The great thing about oxytocin though is that it responds equally to feeling good as it does to making others feel good. Giving gifts has been studied to raise levels of the hormone. Perfect timing too. People that receive chocolate and flowers exhibit higher levels of oxytocin, as do people that bequeath them.
It’s an evolutionary mistake not to revel in love and empathy.
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By Sabrina Stierwalt
The Neuroscience of Romance: Your Brain on Love
Falling in love seems to be a basic part of human nature. It’s universal—we all know what love is even if we have a hard time defining it or detailing its complexities. And love transcends cultural and societal differences: in a historical study of 166 societies, anthropologist Helen Fisher found evidence that feelings of love existed in 147 of them. Thus, it appears we are not taught that love is important to us, but rather may be born knowing it.
But anyone who has ever been in love knows that love is complicated. Being in love can calm you down but it can also make you anxious. In our attempts to understand how the human brain works, neuroscientists have studied for decades what the complex mix of emotions we call love does to our brain. Can love cause us to lose focus? Is being in love addicting? And can science weigh in on the question of whether or not love can last?
Let’s find out today.
Our Brains See Love as a Reward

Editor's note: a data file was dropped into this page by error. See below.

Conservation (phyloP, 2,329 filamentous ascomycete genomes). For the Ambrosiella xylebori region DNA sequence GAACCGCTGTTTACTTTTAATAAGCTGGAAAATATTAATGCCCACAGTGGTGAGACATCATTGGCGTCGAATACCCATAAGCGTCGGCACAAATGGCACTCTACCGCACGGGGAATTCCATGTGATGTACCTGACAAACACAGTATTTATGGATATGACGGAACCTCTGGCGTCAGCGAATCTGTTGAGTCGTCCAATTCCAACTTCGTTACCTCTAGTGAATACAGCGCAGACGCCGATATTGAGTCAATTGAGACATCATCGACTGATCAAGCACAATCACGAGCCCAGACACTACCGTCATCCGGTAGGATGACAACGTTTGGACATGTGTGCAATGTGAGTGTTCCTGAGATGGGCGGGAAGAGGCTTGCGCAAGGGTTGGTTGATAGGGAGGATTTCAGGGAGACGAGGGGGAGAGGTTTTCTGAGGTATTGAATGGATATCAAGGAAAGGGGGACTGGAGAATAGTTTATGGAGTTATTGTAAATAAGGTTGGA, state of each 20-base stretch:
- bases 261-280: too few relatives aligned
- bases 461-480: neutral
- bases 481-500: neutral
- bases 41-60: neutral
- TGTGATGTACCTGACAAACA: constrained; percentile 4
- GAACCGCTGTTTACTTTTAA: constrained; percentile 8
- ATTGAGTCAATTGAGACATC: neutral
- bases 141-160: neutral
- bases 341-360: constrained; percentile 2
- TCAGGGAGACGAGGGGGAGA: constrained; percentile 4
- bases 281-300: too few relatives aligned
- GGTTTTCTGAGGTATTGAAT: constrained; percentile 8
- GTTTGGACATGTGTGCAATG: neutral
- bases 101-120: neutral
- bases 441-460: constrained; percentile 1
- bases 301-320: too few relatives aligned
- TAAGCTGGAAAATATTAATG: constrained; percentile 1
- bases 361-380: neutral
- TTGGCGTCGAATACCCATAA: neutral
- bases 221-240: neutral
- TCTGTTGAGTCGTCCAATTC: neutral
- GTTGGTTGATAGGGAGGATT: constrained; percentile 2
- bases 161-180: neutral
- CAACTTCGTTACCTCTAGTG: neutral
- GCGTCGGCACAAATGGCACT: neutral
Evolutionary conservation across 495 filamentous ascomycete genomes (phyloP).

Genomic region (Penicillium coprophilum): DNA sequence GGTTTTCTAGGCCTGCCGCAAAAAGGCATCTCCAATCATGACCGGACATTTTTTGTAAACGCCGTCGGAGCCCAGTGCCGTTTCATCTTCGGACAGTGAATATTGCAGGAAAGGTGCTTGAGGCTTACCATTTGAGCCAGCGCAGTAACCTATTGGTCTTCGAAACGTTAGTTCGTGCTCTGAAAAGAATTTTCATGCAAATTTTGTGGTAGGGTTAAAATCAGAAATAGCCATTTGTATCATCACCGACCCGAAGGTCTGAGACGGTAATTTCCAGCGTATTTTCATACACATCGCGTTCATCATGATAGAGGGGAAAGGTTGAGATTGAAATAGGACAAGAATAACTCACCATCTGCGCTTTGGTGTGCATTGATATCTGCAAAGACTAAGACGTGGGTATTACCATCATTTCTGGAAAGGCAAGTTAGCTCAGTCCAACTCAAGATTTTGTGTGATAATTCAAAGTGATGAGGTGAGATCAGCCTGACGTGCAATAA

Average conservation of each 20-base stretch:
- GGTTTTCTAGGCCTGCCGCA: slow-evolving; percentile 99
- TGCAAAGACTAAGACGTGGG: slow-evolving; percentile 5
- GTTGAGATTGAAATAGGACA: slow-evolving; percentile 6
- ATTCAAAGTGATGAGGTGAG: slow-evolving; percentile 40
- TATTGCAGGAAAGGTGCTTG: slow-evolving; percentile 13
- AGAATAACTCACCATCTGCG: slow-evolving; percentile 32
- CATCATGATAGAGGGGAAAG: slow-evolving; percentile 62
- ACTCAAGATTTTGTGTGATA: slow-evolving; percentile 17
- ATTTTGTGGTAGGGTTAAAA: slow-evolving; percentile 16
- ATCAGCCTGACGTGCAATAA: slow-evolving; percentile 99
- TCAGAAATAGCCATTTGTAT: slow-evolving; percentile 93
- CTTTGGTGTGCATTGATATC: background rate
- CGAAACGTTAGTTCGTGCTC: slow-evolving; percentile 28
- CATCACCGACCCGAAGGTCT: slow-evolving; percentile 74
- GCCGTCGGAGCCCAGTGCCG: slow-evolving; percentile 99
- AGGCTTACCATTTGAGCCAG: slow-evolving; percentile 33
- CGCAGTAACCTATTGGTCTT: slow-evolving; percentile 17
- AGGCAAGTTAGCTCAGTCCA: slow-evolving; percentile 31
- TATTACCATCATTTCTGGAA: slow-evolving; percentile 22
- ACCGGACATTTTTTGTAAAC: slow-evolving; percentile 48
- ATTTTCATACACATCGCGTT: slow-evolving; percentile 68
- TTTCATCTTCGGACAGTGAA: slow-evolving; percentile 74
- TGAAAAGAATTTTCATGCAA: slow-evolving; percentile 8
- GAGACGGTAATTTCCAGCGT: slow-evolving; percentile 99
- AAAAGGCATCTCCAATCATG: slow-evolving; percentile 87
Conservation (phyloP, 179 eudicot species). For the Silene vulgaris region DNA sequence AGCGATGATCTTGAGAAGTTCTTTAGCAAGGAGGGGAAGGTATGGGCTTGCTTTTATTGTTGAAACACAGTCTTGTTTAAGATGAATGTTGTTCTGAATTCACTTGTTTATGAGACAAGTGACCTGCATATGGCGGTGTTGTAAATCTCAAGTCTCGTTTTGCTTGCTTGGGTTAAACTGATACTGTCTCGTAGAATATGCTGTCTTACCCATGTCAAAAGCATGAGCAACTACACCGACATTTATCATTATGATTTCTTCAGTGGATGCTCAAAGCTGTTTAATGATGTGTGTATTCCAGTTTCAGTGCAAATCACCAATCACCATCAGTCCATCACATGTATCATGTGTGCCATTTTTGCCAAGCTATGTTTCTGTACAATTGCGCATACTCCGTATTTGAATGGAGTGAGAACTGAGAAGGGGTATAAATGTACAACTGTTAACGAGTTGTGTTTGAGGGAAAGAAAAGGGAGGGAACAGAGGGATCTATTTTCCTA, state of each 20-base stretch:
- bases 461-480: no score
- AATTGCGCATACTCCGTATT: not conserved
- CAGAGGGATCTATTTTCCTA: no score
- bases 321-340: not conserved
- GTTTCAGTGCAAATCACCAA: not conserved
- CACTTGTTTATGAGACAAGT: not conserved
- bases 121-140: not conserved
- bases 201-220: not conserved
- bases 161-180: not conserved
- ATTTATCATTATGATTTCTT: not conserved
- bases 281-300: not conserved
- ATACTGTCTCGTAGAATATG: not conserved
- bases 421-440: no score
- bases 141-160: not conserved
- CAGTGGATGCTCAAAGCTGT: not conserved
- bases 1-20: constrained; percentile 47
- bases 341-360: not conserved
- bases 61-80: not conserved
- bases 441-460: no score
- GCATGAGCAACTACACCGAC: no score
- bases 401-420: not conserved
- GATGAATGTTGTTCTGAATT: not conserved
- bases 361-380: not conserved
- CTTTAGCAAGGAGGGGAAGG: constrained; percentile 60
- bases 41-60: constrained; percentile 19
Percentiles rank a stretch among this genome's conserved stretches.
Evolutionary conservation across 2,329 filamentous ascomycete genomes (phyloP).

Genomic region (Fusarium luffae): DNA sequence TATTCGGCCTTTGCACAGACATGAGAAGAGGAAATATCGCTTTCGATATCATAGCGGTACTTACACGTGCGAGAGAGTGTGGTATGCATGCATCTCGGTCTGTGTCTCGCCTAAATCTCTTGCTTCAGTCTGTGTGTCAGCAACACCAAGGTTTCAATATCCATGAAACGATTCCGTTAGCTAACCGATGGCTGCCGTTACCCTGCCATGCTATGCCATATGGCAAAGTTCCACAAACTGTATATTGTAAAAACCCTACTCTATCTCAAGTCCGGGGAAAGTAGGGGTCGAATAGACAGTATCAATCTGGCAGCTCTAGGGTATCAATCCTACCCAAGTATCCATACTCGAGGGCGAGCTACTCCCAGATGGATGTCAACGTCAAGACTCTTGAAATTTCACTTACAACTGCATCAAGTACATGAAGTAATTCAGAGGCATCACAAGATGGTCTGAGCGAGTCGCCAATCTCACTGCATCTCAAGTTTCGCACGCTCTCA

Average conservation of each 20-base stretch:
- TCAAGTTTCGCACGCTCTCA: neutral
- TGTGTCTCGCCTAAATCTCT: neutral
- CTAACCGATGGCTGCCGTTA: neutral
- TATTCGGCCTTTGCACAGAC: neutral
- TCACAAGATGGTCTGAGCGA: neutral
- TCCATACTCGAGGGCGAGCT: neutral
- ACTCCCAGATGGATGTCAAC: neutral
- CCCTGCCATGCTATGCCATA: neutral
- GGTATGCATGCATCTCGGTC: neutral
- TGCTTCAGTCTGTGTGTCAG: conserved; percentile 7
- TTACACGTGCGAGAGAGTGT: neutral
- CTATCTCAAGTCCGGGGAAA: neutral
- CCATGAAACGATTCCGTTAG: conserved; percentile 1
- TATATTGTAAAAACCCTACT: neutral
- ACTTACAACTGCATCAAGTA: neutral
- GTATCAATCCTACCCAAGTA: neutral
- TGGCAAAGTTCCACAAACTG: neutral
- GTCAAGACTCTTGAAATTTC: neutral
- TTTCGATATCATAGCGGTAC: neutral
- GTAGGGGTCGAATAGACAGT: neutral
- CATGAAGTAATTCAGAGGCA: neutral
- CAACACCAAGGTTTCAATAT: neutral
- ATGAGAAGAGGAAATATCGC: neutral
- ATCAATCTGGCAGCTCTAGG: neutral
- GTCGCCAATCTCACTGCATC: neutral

In a 2005 study, researchers compared functional MRI images of the brains of 2,500 college students while looking at someone they love relative to looking at an acquaintance. Scientists were thus able to map which regions of the brain are active when a person is experiencing feelings of love. They saw the most activity in two regions associated with seeking and detecting rewards, namely the caudate nucleus and the ventral tegmental area. These regions are also responsible for an increased production of dopamine, the feel-good neurotransmitter. Neurotransmitters are chemicals that pass information from one neuron to the next. In the case of dopamine, that information is a signal to the brain that the person is feeling happy and finds the current activity rewarding.
Love Can Be Addicting
The increase in dopamine levels can act as a high or even inspire a state of euphoria when around the object of affection. In an effort to continue that lover’s high, you may find yourself wanting to be around the other person all of the time.
The part of our brain that processes attraction, often a precursor to love, is known as the opioid center and is, as you may have guessed, the same region responsible for our response to certain addictive substances including opioids like morphine. For example, in one, albeit smaller, study, a group of 30 men were given either small doses of morphine or a dose of an opioid suppressor. Those given the opioid rated attractive faces more highly and spent more time looking at them, suggesting that our brains can be primed to find others attractive by first stimulating the right region of the brain.
Also running high in love-addled brains are adrenaline, which can make your heart beat faster and your palms sweaty, and vasopressin, which triggers territorial feelings of loyalty and the need to protect. However…